For people buying the national median home valued at $201,900, with the traditional 20 percent down payment, that’s $40,380 up front-just to move in.

“The down payment remains a hurdle for a lot of people,” says Gudell. “Although, they should know they don’t have to put 20 percent down.” Although putting down less than 20 percent means additional considerations, such as the cost for private mortgage insurance (PMI), some find it worth the hassle. In fact, only one-quarter of buyers (24 percent) put 20 percent down, and just over half of buyers (55 percent) put less than the traditional 20 percent down.

Buyers are also getting creative about piecing together a down payment from multiple sources. According to the report findings, nearly 1 in 4 buyers (24 percent) build a down payment from two or more sources, including saving, gifts, loans, the sale of a previous home, stocks, retirement funds and other resources.

Know Your Deal Breakers, But Be Flexible

In order to get into a home-even if it’s not the home of their dreams-some of today’s buyers are considering homes and locations outside of their initial wish list, and are having to get increasingly flexible when it comes to neighborhood, house condition, and even type of home.

Although single-family homes remain a dream for most home seekers, buyers today consider and buy condos and townhouses-in order to secure a home in their ideal location. Buyers with household incomes under $50,000 are more likely to consider homes outside of the traditional single-family residence (40 percent), compared to those with incomes of $50,000 or above (24 percent). “I do think people get discouraged when they look in their target neighborhood and they see homes around $170,000 when they’re looking for a $110,000 home,” Gudell says.

Affordably-priced homes do, in fact, exist. But in popular areas, where people most often want to live, it’s going to be harder to find that cheaper home, Gudell says. "If you’re willing to take a longer commute and make a couple tradeoffs, you might be able to find a home that is further out that might be cheaper,” Gudell explains. “You have to leave the paved path before you can find cheaper choices.“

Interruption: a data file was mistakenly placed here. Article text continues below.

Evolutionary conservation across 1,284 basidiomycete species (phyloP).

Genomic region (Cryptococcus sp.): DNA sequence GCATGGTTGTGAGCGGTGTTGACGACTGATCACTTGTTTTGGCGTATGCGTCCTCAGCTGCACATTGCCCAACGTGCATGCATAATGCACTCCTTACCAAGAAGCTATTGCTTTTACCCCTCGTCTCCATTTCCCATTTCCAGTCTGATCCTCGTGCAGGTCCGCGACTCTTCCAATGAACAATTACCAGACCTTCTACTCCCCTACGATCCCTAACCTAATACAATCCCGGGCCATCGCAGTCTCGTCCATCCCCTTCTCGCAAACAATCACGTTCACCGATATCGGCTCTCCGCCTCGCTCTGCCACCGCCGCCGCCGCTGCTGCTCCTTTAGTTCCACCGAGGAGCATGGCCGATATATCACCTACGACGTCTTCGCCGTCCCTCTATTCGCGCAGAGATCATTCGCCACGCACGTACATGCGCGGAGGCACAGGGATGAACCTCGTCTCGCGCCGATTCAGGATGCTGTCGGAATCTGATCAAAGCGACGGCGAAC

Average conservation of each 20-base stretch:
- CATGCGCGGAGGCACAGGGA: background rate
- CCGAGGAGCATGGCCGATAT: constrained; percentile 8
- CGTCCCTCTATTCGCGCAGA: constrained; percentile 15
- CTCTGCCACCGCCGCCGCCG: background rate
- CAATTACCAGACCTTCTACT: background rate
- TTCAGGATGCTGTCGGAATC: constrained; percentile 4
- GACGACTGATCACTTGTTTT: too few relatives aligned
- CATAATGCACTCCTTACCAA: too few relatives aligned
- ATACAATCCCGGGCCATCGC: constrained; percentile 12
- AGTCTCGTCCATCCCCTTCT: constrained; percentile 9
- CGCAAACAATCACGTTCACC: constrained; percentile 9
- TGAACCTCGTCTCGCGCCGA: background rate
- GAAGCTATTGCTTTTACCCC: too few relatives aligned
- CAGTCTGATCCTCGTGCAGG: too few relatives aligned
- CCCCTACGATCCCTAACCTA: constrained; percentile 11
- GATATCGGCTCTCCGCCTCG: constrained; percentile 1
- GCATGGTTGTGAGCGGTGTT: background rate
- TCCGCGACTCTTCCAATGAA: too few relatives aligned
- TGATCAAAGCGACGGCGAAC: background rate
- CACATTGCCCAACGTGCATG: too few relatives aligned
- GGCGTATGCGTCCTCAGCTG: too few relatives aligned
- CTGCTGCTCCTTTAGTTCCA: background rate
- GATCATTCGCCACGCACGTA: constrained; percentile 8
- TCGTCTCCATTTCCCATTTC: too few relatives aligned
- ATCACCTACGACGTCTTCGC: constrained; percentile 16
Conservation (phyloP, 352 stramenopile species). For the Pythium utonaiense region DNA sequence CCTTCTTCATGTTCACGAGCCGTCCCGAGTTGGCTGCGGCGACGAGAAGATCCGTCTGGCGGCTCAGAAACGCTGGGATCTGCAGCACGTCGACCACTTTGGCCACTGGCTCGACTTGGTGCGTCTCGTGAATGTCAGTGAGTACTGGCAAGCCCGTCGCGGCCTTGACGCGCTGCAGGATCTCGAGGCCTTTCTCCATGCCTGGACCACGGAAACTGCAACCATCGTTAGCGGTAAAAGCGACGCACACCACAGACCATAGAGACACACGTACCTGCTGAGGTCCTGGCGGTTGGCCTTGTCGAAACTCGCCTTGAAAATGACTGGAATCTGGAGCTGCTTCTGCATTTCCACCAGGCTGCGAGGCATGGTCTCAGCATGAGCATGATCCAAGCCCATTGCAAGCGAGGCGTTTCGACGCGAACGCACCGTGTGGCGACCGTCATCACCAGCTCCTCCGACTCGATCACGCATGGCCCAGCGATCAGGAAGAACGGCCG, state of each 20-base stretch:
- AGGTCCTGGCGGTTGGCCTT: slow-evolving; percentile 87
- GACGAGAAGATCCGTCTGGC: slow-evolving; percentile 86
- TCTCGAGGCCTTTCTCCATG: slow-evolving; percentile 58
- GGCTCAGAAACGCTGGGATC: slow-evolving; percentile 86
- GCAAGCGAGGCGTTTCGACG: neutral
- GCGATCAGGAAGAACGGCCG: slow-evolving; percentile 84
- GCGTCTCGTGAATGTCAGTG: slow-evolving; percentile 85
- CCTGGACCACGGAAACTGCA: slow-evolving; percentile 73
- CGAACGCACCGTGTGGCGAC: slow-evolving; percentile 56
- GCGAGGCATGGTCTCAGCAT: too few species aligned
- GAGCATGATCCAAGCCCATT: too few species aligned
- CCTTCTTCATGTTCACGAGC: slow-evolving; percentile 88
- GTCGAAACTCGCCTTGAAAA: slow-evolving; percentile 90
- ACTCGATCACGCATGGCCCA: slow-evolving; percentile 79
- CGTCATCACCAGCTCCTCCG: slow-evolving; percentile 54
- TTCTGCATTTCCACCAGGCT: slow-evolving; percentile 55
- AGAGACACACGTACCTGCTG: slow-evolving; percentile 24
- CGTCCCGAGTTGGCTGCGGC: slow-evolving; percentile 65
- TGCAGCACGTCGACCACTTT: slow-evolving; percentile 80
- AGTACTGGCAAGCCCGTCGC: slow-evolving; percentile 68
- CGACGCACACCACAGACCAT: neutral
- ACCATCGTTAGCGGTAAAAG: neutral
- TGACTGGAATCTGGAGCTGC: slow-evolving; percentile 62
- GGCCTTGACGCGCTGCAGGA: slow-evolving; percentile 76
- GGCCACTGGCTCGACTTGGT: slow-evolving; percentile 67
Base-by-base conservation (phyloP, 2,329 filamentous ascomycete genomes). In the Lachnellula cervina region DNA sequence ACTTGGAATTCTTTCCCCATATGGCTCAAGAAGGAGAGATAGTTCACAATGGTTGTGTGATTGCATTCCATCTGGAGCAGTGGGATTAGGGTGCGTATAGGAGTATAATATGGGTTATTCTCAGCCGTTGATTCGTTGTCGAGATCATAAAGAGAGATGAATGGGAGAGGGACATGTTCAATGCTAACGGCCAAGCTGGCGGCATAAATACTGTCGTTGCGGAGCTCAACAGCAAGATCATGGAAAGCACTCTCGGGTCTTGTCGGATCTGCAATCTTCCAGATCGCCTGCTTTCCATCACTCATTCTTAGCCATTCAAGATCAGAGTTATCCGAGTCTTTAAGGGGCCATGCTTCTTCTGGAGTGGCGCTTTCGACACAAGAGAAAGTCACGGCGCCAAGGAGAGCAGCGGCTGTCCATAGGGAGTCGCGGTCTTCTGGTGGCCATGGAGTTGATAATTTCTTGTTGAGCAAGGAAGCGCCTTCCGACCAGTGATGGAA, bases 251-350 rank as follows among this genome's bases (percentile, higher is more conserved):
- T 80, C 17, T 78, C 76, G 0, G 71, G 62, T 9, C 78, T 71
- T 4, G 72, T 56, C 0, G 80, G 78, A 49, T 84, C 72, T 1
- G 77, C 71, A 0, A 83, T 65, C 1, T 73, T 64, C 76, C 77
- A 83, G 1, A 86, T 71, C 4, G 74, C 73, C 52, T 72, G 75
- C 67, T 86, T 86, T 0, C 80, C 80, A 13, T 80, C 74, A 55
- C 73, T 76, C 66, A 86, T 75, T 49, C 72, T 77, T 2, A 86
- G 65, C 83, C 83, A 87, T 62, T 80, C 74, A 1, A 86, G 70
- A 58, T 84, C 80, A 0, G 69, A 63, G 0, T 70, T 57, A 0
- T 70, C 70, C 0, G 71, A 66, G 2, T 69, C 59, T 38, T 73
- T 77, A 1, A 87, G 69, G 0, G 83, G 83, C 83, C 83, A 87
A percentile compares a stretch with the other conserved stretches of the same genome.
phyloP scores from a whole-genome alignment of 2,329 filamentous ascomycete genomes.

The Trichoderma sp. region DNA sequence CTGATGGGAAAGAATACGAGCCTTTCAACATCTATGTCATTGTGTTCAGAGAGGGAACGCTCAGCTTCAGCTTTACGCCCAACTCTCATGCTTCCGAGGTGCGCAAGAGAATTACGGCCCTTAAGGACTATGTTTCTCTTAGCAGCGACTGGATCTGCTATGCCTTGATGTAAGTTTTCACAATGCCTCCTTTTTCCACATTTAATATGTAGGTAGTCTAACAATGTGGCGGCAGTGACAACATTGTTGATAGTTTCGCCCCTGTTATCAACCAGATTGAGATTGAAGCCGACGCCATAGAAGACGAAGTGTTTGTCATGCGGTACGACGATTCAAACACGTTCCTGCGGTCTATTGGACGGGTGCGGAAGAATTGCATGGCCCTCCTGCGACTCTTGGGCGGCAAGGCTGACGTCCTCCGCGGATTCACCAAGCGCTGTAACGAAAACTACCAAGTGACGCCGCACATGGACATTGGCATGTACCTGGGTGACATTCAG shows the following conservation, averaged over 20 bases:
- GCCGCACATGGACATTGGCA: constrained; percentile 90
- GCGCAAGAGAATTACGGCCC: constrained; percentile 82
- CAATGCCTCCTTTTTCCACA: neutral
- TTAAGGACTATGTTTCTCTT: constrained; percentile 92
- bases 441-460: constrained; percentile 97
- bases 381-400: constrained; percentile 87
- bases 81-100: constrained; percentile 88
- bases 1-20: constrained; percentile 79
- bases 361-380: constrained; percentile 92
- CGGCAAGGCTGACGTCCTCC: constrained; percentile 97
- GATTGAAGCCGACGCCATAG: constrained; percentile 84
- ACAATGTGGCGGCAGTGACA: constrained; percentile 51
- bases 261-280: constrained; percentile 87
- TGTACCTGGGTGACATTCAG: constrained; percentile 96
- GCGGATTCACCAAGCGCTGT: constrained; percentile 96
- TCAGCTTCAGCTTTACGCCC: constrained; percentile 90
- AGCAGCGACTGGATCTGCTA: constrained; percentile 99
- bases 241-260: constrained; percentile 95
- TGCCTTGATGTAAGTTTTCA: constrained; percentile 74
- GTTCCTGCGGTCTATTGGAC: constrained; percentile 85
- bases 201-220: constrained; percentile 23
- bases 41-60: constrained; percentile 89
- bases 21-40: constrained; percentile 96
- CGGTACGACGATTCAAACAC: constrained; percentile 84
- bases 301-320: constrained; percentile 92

from Zillow Porchlight https://www.zillow.com/blog/what-it-takes-buy-home-america-221191/

1800s Estate Proves History Is Anything But Drab – House of the Week

Steven Favreau is the type to go big – and go home.

When he set out to put down roots near his hometown of Boston, Favreau fell in love with an old country estate in quaint Chelsea, VT. It was the perfect place for this interior designer to escape from the hubbub of big city life after working with celebrity clients and more.

“It was a quintessential Vermont house in a quintessential Vermont town,” said Favreau, about spotting the house in 2012. “I hopped on a plane and bought it the next week.”

Built in 1832, the house was once owned by a man named Aaron Davis, whose family lived in it for at least 100 years. Davis’ granddaughter eventually sold the 23-acre property in the 1980s, and the new owner converted it into a bed and breakfast. (There’s still a portrait of Davis above one of the home’s five fireplaces.)

After Favreau purchased the 5-bed, 5-bath home, he sought to restore it to its original grandeur – at a frenetic pace. A contractor brought in a crew to rework everything from the wiring (it was a fire waiting to happen) to the wallpaper (there were 8 layers throughout the house). The workers even put in a massive new beam to support the house and keep it from sinking.

“The house sprung back to life and all the old Lally columns fell to the ground,” Favreau remembered. “They heard, ‘Bam-bam! Clank-clank!’ as they jacked it back to life.”

Up next on the designer’s list: keeping the look, feel and integrity of the antique touches, while updating the space to accommodate today’s trends. He tore out a downstairs wall to expand the kitchen to 700 square feet; the master suite got a modern bath with a soaking tub.

Favreau painted walls in his signature bright colors and added bold wallpaper. In a tip-of-the-hat to the history of the Green Mountain State, he lined the master bathroom with tree-print wallpaper. The dining room got a splash of flamingo pink with a print of Victorian-looking cake plates – a nod to the era in which the house was built.